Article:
Other students have participated in the AU Faculty-Student STEM Research Program, where they work with faculty members throughout the academic year or summer on STEM research projects developed by the faculty. The DCSGC currently has five faculty-student teams working this summer.

Another student program is the AU Undergraduate Student STEM Summer Research Program, where students develop their own research projects and are provided with a faculty mentor to help guide their research. The DCSGC currently has ten student-faculty teams working this summer.

More recently, the DCSGC has partnered with the student group Underrepresented Students in STEM to support students in programs such as the HOPE Award Program, which provides funding for underrepresented students applying to graduate school for a STEM degree, and the Underrepresented Women in STEM Program, which provides funding for underrepresented undergraduate women in STEM.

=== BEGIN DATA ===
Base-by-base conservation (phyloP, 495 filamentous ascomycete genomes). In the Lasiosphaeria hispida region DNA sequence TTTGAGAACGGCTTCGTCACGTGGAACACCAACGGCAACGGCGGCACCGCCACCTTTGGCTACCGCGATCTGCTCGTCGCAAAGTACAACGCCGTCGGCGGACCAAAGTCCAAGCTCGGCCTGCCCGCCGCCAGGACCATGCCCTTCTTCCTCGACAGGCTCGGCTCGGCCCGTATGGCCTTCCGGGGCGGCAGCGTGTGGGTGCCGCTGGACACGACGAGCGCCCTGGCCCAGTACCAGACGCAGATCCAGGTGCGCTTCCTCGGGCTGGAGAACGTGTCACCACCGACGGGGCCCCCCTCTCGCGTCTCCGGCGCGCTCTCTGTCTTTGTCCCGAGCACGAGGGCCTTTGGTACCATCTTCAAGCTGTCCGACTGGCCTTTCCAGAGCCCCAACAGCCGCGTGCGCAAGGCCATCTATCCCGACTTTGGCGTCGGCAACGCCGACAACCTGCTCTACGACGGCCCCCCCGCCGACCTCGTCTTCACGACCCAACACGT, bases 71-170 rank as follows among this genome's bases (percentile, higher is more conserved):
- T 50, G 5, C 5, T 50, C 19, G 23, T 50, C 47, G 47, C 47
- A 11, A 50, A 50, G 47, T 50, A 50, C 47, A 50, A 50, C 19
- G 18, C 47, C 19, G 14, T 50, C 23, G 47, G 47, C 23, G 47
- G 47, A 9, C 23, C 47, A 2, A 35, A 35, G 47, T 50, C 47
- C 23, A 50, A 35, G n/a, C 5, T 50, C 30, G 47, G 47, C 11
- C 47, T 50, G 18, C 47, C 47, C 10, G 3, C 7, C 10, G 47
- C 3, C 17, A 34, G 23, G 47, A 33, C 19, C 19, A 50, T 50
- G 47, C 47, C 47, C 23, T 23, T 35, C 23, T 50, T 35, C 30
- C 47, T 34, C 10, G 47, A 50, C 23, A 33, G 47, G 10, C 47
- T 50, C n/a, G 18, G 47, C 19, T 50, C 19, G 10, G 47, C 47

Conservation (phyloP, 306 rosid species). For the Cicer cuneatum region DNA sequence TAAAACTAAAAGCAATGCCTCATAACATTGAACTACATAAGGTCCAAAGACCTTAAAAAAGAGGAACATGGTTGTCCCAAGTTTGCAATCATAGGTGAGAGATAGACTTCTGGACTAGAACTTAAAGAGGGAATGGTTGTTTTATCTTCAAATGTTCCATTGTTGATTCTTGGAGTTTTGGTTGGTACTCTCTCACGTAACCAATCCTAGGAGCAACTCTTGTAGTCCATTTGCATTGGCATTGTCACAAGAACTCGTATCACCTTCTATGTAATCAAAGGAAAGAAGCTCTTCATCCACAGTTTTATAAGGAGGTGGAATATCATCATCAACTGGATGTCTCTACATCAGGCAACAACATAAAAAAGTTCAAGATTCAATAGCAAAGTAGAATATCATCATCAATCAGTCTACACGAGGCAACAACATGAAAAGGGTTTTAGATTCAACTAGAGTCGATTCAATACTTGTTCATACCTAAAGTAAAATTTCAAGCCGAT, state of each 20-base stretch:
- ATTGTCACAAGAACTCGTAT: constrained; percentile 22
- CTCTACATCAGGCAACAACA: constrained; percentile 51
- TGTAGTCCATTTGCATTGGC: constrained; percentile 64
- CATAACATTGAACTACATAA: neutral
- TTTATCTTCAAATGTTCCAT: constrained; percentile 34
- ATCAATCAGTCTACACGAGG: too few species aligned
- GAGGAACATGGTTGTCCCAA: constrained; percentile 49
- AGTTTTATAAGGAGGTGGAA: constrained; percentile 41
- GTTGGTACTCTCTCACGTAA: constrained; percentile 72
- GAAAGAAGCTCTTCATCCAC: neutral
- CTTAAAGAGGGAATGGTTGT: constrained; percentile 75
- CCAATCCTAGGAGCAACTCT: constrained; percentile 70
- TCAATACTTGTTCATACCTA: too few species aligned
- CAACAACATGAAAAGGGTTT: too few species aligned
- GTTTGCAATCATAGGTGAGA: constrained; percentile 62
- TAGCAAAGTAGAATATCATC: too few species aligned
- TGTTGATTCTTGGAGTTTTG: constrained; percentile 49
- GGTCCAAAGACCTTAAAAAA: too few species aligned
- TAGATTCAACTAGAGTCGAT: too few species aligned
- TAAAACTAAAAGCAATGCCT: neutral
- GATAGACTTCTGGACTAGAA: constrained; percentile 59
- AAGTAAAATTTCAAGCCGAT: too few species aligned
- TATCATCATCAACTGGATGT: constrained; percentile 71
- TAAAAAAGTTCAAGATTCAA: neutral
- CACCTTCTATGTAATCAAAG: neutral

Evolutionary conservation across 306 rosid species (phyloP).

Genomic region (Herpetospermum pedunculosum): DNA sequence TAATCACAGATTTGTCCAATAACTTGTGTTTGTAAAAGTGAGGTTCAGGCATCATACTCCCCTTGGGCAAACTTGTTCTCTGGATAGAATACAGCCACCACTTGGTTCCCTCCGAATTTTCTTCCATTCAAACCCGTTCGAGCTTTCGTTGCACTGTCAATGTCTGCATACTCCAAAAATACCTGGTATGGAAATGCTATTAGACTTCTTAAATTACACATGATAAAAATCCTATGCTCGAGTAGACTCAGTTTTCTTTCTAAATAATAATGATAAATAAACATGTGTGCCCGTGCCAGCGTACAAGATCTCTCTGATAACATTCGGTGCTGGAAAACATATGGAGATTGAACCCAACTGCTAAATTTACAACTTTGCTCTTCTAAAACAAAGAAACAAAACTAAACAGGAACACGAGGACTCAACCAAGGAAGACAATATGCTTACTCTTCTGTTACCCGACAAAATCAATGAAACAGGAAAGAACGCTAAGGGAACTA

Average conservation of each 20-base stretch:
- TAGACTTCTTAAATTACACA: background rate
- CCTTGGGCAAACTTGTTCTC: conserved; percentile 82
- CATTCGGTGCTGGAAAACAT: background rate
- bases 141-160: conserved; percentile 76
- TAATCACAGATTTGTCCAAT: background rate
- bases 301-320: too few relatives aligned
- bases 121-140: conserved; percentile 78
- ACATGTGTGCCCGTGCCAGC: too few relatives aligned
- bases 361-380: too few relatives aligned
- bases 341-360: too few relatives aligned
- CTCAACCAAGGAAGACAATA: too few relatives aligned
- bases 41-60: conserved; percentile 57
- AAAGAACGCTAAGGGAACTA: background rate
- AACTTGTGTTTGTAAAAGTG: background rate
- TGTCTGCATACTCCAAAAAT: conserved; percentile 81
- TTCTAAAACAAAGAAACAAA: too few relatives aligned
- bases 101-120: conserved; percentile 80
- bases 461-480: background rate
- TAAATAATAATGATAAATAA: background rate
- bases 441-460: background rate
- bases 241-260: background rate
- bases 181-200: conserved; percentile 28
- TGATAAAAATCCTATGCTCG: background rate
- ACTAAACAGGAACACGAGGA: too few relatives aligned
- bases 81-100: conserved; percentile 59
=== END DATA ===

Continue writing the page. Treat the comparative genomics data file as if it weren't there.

Some student programs do not involve direct student funding. One example is the ThinSat Program, where a team of AU students and DCPS students built payloads and visited NASA Wallops Flight Facility for a behind-the-scenes tour in May 2019. Another example is the Summer Undergraduate and Graduate Experiences in Research (SUGER) Program, a lecture and seminar series that offers invaluable insight and resources to students and allows them to interact with guest speakers and learn best practices. This year’s SUGER program launched on June 10.